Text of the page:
If it were not for Martha’s handwritten statement of medical costs for the summer of 1757, we would know little about the state of her household leading up to and immediately following her first husband’s death. Financial papers—that general term for documents such as bills and pay orders, receipts and receipted bills, invoices and inventories, statements of account, bills of lading and exchange, accounts of sales, memoranda, and estate settlement papers—are rich with detailed information. Almost one-third of the 600 Martha Washington documents that The Washington Family Papers project has assembled since its inception in 2015 are financial in nature, whether authored by, addressed to, or written about her.
The final five-and-a-half months of George Washington’s presidency, which will be chronicled in Presidential Series vol. 21 of the Papers of George Washington, were devoted to domestic and foreign relations issues that involved, among other things, Indian affairs, construction progress on the U.S. Capitol, heightened tensions between France and the United States, and diplomatic relations with the Barbary powers. Nevertheless, private letters to family and friends, containing moral and educational advice as well as words of comfort and empathy, still abounded in Washington’s correspondence as he approached the end of his political career.
In celebration of our 50th anniversary, The Washington Papers is hosting two events on Friday, February 1, with both events scheduled from 9:00 AM to 12:00 PM: an open house of our offices and a special exhibition of Washington-related materials.
Wealth bought Patsy many luxuries: fine clothes and jewelry, a harpsicord and dancing lessons, excursions to Williamsburg, a pet parrot, and other pleasant things. It could not buy her good health, however. From a very early age, Patsy was afflicted with epilepsy. As she entered adolescence, the disease began to grow ominously worse, much to the distress of her family.
Established in 2015 and funded by Mount Vernon Ladies’ Association, the Martha Washington Papers and Washington Family Papers projects present a more inclusive view than what’s often shown in history textbooks. My fellow project editors and I hope we can contribute to the study of women’s history and of 18th- and 19th-century history in general.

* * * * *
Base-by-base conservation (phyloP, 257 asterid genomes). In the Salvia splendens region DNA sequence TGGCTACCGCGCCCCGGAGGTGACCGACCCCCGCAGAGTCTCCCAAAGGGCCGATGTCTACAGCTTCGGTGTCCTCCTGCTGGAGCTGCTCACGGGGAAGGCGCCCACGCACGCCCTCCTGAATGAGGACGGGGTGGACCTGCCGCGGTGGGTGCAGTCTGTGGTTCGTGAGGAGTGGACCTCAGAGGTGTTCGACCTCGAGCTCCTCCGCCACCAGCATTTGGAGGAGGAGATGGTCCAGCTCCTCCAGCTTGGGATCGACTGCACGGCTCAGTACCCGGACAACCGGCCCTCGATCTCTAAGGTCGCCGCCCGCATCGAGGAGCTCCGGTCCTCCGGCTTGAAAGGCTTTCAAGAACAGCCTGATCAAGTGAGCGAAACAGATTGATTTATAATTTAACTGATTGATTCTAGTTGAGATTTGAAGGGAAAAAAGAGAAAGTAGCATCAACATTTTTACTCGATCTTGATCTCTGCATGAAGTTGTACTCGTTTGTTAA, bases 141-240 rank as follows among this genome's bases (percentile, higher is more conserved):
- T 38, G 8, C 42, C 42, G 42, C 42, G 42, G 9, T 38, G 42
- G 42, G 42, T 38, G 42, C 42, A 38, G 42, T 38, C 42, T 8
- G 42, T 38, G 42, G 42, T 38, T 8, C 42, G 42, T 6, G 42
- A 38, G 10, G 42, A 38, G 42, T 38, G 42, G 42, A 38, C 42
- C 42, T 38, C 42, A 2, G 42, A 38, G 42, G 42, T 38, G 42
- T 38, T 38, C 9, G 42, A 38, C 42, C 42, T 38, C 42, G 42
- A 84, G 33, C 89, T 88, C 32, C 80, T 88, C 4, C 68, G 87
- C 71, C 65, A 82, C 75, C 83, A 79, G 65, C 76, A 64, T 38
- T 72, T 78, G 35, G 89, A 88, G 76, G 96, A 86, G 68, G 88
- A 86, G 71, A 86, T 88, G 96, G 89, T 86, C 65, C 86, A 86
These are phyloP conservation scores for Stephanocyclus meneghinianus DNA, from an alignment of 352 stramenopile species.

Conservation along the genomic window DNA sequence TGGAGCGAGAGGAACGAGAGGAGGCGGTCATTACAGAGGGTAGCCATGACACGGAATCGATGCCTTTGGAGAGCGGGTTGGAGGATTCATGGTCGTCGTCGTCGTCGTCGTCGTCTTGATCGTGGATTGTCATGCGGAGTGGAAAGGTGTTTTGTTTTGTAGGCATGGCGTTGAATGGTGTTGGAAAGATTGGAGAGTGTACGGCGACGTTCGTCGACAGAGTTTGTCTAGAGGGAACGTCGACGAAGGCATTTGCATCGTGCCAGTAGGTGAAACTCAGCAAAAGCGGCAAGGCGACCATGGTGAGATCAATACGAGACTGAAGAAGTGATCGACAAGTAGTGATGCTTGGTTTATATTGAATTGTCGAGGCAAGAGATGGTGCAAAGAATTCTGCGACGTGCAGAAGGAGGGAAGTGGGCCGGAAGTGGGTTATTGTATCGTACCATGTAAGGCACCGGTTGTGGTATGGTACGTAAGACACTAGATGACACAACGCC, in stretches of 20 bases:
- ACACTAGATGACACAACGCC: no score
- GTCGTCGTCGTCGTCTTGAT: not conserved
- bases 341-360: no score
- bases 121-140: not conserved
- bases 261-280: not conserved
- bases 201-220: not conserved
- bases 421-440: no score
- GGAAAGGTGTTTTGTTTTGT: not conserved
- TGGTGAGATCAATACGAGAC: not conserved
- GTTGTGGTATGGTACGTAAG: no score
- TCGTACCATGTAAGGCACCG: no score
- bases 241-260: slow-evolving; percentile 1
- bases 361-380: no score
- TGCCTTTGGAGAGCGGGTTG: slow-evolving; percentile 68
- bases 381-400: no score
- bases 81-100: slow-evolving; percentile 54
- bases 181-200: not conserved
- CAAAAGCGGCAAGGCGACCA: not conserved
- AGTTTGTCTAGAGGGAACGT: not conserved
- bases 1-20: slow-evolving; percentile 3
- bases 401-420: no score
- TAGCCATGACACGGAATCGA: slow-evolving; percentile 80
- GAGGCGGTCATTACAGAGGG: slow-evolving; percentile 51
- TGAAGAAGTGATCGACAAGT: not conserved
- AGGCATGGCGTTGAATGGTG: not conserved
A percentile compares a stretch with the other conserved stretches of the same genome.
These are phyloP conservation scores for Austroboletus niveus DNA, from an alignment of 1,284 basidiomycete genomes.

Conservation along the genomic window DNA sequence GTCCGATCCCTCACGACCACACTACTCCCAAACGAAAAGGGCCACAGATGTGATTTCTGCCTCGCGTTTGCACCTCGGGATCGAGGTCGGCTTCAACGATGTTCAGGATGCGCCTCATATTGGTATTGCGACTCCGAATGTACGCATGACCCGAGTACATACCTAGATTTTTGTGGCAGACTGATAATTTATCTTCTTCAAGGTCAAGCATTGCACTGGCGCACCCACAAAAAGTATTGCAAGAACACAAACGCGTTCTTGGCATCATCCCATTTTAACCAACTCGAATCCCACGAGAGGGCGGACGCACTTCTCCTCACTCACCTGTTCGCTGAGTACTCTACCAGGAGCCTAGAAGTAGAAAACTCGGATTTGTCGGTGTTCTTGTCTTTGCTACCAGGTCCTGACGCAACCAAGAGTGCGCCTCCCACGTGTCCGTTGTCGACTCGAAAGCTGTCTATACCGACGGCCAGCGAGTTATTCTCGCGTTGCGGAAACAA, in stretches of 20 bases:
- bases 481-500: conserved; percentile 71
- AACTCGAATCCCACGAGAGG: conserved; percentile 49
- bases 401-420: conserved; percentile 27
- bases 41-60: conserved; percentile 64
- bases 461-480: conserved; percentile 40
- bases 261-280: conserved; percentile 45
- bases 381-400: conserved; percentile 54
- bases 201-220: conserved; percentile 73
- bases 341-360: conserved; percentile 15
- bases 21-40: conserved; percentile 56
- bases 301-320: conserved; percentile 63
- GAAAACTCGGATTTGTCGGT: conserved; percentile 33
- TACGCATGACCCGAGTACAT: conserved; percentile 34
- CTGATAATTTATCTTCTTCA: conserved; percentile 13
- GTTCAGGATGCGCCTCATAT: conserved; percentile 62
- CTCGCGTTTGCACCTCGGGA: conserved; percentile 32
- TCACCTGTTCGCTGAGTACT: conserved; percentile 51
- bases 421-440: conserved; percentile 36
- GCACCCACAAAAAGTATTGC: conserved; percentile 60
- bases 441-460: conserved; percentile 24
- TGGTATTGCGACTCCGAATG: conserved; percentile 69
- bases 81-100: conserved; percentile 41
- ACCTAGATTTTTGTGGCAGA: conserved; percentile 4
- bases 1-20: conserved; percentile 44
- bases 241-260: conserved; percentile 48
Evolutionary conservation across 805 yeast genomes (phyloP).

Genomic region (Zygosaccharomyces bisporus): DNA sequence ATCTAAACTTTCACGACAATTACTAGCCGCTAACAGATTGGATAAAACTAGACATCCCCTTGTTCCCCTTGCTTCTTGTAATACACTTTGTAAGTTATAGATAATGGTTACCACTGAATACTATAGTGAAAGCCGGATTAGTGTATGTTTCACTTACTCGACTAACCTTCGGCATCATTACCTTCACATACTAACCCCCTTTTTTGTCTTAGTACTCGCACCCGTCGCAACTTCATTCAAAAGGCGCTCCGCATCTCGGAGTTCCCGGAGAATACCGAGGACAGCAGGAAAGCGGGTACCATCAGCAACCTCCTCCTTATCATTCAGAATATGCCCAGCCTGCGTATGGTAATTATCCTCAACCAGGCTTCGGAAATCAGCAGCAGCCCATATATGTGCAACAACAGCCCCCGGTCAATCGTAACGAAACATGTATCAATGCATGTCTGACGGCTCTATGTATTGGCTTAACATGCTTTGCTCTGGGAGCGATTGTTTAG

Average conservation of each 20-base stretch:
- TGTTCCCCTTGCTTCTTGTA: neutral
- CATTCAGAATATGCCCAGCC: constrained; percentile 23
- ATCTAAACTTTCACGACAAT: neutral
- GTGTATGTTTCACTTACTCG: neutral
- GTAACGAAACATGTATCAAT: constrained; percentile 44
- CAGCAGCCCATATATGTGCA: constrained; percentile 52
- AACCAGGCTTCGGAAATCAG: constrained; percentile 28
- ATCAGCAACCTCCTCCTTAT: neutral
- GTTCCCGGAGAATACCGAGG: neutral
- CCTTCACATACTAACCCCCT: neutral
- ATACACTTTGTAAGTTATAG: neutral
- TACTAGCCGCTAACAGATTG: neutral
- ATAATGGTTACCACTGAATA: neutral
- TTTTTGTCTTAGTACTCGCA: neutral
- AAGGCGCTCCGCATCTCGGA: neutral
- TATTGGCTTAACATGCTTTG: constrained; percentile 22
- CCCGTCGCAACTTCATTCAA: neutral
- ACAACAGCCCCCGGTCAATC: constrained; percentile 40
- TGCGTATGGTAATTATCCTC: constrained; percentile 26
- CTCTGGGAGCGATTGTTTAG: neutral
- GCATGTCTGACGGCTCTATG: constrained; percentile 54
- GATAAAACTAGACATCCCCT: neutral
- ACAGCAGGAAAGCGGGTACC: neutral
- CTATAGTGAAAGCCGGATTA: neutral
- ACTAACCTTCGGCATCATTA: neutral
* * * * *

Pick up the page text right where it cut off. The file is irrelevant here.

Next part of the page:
During the tense years leading up to the Civil War, Robert E. Lee found himself under the close scrutiny of a group of abolitionists (who his wife described as “fanatical,” “unprincipled & cruel”). Lee’s marriage to Mary Custis, daughter of Martha Washington’s grandson George Washington Parke Custis, came with public visibility and certain expectations. People who Lee had never met demanded that he live up to the precedent set by George Washington and free his slaves.
Martha Washington shared the more personal facets of her life in letters to only a handful of close family members—often in one long run-on sentence. In 1794, Martha had no surviving children and corresponded with her niece Frances “Fanny” Bassett Washington often with news, advice, demands (disguised as advice), and opinions. These letters between Martha and Fanny are a treasure trove of historical tidbits, perfect for additional research.
In a blog post from February 2016, I reviewed interpretations of George Washington’s mother, Mary Ball Washington, and found them to fall into two camps: either simplistically laudatory or bitingly critical. Moreover, neither side found evidence of a close relationship between mother and son. For sure, the documentary record contains few letters between Mary and George, and references to Mary in her famous son’s voluminous surviving correspondence are exceedingly scattered.
On Wednesday, April 24, 1793, George and Martha Washington responded to an invitation from Samuel and Elizabeth Powel. Their letter read, “Mrs Washington is so much indisposed with a cold as to make her fear encreasing it by going to the Circus this afternoon. The President & rest of the family propose to be Spectators at the exhibition of Mr Rickets.” Martha’s indisposition, however, came at an unfortunate time, as it prevented her from attending a key moment in American entertainment history—the introduction of the modern circus.
John Custis IV of Williamsburg has a reputation among historians of Colonial Virginia for his irascibility, stinginess, and business savvy. So, it was only natural that Custis viewed anyone who wanted to marry into his family as a potential “gold-digger.” The fact that Martha Dandridge (later Martha Custis, finally Martha Washington) was able to talk her way into the Custis family is something of a miracle.